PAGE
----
Valdosta Daily Times

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April 24, 2014

Obama administration weighs clemency for inmates jailed for 10 years

WASHINGTON — The Obama administration is encouraging many nonviolent federal prisoners to apply for early release — and expecting thousands to take up the offer. It’s an effort to deal with high costs and overcrowding in prisons, and also a matter of fairness, the government says.

On Wednesday, the Justice Department unveiled a revamped clemency process directed primarily at low-level felons imprisoned for at least 10 years who have clean records while in custody. The effort is part of a broader administration push to scale back harsh penalties in some drug-related prosecutions and to address sentencing disparities arising from the 1980s crack cocaine epidemic that yielded disproportionately tough punishment for black drug offenders.

Though the clemency criteria apply solely to federal inmates, states, too are grappling with severe prison overcrowding. In Nebraska, for example, prisons were at 156 percent of capacity at the end of February.

And in California, courts have ordered the state to reduce the inmate population to 137.5 percent of designed capacity, or 112,164 inmates in the 34 facilities, by February 2016. The White House, sometimes criticized as too stingy with its clemency power, says it’s seeking more candidates for leniency in the overcrowded federal prison system.

The system’s population has rocketed in recent decades, and officials have warned that rising, multibillion-dollar costs threaten their work in other areas.

Of the roughly 216,000 inmates in federal custody, nearly half are imprisoned for drug-related crimes.

“These defendants were properly held accountable for their criminal conduct. However, some of them, simply because of the operation of sentencing laws on the books at the time, received substantial sentences that are disproportionate to what they would receive today,” said Deputy Attorney General James Cole, who in January asked defense lawyers to help eligible prisoners prepare petitions for clemency.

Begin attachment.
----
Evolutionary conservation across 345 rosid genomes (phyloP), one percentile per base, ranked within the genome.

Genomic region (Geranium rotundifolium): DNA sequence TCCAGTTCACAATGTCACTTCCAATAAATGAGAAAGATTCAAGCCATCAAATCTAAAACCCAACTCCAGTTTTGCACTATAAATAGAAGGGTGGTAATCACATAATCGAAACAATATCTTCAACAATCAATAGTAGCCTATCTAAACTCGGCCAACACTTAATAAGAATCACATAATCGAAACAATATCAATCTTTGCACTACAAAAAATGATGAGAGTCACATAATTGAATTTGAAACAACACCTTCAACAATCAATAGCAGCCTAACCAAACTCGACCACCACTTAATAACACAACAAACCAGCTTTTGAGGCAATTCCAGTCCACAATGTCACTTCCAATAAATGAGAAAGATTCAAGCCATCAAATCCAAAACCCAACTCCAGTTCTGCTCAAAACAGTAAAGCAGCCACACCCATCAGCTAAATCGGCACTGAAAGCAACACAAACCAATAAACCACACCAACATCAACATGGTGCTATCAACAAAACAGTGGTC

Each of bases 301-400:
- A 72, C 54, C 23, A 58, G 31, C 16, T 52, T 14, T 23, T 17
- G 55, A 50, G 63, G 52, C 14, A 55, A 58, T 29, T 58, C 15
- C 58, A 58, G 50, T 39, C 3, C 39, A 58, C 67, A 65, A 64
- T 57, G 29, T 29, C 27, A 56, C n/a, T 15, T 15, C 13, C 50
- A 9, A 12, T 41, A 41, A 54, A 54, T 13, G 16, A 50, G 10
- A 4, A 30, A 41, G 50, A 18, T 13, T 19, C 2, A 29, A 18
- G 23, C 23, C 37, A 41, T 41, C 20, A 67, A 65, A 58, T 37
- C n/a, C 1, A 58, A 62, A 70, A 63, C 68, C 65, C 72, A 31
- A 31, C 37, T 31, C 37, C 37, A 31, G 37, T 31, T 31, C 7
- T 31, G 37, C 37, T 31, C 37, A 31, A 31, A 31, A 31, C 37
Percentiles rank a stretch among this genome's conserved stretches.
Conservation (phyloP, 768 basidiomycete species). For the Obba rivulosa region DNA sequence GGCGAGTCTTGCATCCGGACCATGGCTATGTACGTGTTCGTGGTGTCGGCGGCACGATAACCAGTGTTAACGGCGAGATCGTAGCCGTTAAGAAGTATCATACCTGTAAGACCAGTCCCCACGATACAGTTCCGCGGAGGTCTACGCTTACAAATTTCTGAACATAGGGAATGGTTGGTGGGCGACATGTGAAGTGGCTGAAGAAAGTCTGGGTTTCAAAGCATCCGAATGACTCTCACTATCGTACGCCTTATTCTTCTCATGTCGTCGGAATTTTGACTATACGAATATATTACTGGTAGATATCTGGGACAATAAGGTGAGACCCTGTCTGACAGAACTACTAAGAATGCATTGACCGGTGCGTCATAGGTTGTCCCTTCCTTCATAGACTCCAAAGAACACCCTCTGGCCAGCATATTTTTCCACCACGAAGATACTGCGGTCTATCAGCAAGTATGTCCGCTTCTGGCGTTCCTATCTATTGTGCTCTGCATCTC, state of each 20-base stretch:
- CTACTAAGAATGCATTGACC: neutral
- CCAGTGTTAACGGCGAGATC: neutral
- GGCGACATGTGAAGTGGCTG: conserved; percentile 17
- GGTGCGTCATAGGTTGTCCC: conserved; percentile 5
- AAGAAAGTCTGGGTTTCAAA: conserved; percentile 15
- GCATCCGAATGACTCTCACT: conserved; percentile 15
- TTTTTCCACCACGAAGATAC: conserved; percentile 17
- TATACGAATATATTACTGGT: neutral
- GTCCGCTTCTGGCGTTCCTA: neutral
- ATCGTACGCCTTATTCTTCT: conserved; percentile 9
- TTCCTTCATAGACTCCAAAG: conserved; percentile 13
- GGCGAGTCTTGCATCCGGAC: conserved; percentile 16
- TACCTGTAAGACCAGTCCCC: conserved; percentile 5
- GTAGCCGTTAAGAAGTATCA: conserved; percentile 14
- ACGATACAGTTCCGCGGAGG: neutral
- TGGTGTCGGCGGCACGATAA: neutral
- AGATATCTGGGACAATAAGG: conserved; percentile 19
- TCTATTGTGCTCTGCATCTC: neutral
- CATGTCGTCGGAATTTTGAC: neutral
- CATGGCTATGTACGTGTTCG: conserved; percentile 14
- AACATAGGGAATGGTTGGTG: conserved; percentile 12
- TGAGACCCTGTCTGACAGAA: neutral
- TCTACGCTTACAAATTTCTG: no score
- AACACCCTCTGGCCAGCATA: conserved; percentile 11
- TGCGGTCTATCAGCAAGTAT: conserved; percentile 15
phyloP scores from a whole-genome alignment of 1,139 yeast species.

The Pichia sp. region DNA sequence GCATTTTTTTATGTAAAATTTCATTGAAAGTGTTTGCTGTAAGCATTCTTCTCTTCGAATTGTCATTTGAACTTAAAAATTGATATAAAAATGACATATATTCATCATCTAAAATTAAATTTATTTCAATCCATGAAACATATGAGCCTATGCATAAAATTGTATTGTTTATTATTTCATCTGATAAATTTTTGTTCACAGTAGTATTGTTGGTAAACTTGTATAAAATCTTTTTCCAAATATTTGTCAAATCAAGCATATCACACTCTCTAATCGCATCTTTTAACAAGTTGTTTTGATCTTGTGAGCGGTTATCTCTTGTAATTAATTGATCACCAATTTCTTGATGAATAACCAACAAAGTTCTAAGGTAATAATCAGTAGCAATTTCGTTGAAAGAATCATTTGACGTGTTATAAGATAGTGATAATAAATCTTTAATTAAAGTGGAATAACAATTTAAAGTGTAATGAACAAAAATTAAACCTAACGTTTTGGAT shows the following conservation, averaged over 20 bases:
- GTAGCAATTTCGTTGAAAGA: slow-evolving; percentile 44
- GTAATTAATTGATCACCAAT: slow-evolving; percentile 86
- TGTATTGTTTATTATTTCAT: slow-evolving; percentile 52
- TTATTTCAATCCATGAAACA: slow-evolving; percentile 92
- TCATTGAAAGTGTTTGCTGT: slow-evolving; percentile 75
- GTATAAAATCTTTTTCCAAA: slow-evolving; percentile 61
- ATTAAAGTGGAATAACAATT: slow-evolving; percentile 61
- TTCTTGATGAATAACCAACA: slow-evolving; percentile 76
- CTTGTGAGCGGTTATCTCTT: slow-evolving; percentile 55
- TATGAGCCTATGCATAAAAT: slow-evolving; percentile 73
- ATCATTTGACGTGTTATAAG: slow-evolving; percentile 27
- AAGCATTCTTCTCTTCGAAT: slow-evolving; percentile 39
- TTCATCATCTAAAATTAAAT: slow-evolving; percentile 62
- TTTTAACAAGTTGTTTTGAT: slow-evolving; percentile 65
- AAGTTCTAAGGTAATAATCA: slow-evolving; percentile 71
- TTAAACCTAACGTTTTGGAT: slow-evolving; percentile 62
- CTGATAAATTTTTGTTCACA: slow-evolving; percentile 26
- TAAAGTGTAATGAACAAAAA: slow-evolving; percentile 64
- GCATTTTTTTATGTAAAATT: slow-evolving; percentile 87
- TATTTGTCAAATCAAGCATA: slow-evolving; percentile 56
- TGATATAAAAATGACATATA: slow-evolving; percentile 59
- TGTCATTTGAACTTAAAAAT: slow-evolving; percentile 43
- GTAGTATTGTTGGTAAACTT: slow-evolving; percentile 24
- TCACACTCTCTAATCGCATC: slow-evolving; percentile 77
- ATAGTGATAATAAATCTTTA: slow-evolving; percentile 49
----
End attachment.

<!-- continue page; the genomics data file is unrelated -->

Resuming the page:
“Even the sentencing judges in many of these cases expressed regret at the time at having to impose such harsh sentences,” he said.

Officials say they don’t know how many of the tens of thousands of drug-related convicts would be eligible for early release, but they say an ideal candidate would meet six criteria — including no history of violence, no ties to

criminal organizations or gangs and a clean prison record.

He must also have already served 10 years or more of his sentence and have received a harsher sentence than if convicted of the same crime today.

The Justice Department expects the vast majority of applicants to be drug prisoners but didn’t foreclose the possibility that inmates convicted of other crimes — financial fraud, for example — could be considered.

“It’s really a coming together of decades of excessive sentencing, particularly in drug cases, combined with attention to the underused power of commutation,” said Marc Mauer, executive director of the Sentencing Project, an organization that works on sentencing policies.

The action is the latest in a series of changes the administration has sought for the criminal justice system, particularly within the past year.

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